By: Michael Bell, Oceans Program Director, The Nature Conservancy in California
The best way to protect our oceans is by empowering local communities and fishermen that have the most to gain from sustainable fisheries. The Nature Conservancy and its partners have tested this theory by partnering with local fishing communities to take charge of the waters they fish, above and beyond the traditional top down management.
For centuries we believed the world’s oceans held a bountiful and endless supply of seafood. Many early fisheries management laws in the U.S. focused on growing the fishing industry. After great growth of the American fishing fleet through the late 70’s to the early 90’s, scientists presented compelling evidence that we were overfishing many fish stocks to the point that recovery was not certain.
In response, fishery managers implemented rules and regulations to reduce overfishing, but that often fostered conflict and minimized the importance of role of local fishery stakeholders in stewarding the waters they fish.
Fisheries management is an incredibly complex job requiring a balance between protecting marine resources and sustaining the real needs of fishermen, fishing businesses and communities. Achieving productive fisheries, healthy ocean ecosystems and resilient fishing communities simply can’t be the job of government alone – it is the job of everyone engaged with the health of our ocean.
In 2006 The Nature Conservancy, fishermen and community leaders began working together in Morro Bay to help rebuild the collapsed groundfish fishery. Our partnership promoted the use of new technologies and tools to reduce bycatch and protect important ocean habitat. These new approaches are developed with and implemented by local fishermen. The collaborative nature of this effort was a far cry from the regulatory world many fishermen have come to resent. The structure of our partnership incentivized fishermen to share catch information (normally considered secrets of their trade) with each other and scientists, as well as implement studies to assess trawl impacts and minimize bycatch. Fishermen helped discern what this data was telling us about local groundfish stocks and what local harvest measures were needed in response.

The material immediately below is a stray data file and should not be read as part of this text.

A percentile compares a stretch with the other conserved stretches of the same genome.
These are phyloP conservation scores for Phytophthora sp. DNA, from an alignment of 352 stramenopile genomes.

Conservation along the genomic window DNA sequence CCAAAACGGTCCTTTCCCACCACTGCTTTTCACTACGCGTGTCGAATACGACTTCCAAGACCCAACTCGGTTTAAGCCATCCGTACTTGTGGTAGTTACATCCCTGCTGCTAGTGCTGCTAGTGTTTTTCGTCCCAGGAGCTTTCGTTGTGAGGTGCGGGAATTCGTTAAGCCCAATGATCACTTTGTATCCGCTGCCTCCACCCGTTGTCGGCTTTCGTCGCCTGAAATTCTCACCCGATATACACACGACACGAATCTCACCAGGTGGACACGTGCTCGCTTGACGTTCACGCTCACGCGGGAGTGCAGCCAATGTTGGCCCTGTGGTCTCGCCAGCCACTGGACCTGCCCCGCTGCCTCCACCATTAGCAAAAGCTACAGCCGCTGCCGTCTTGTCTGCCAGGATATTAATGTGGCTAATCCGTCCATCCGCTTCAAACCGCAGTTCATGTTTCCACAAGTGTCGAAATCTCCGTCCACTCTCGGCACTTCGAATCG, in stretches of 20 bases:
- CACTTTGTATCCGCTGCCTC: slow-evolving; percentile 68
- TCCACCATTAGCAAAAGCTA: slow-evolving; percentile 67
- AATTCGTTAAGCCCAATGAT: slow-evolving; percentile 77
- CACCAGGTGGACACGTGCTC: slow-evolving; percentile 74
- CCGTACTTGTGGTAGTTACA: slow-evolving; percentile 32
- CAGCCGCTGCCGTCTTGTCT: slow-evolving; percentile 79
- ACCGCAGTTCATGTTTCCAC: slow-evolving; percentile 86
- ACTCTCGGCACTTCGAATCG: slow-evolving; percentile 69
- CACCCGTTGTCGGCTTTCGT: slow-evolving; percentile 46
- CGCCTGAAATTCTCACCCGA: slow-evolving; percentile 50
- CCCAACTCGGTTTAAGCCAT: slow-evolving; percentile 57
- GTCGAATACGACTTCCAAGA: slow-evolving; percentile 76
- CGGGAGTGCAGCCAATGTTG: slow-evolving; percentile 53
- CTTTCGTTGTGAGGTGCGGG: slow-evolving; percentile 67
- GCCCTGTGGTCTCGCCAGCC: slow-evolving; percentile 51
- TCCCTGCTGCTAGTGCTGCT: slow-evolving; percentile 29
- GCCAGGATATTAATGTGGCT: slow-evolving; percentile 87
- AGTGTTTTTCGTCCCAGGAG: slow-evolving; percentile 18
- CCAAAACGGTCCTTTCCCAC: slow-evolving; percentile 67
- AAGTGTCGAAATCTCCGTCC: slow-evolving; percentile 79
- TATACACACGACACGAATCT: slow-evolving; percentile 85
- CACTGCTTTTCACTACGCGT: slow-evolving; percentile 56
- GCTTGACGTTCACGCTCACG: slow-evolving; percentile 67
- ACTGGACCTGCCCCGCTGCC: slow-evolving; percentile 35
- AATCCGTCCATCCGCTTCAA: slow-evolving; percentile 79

This bottom up reform can also be more inclusive and flexible in nature. Take trawling for instance, consistently vilified but currently the only way to catch many valuable flatfish species, such as petrale sole and sand dabs. Research has shown that the severity of impact of trawling depends on the type of seafloor and the intensity of fishing effort. Fishermen worked hand in hand with scientists as part of our partnership to zone trawling to less vulnerable sand and mud seafloor bottom areas in ways that supported fishermen’s bottom lines without harming sensitive habitat. The result has been less bycatch (fish discarded at sea), more habitat protected, but more importantly, a fundamental paradigm shift in local fishery management.
In Morro Bay, local stakeholders consider themselves the primary stewards of the resource upon which they and their community depend. To build on this momentum, The Nature Conservancy helped secure permanent local access to fishing and greater economic viability for this small port by transferring $2 million of fishing rights that we owned to the community. The rights (called fishing quota) were transferred to the Morro Bay Community Quota Fund, a non-profit that is managed by community leaders, scientists and economists committed to advancing an economically stable and environmentally sustainable fishery. The Fund will annually lease rights to local fishermen who commit to helping achieve these goals.
The concept of local leaders playing a primary role in fishery management is taking hold. Throughout the country, there are several other inspiring examples of fishing and community leaders working together to develop solutions to local challenges. In Morro Bay and beyond, elevating the role of local fishery leaders is breaking down barriers that long impeded change and innovation. This natural leadership role of fishery stakeholders is essential. The future of our world’s oceans and fisheries will not depend on regulations alone, but on our ability to empower local leaders to be part of the solution in stewarding the ocean that supports their livelihoods, heritage and cultural identity.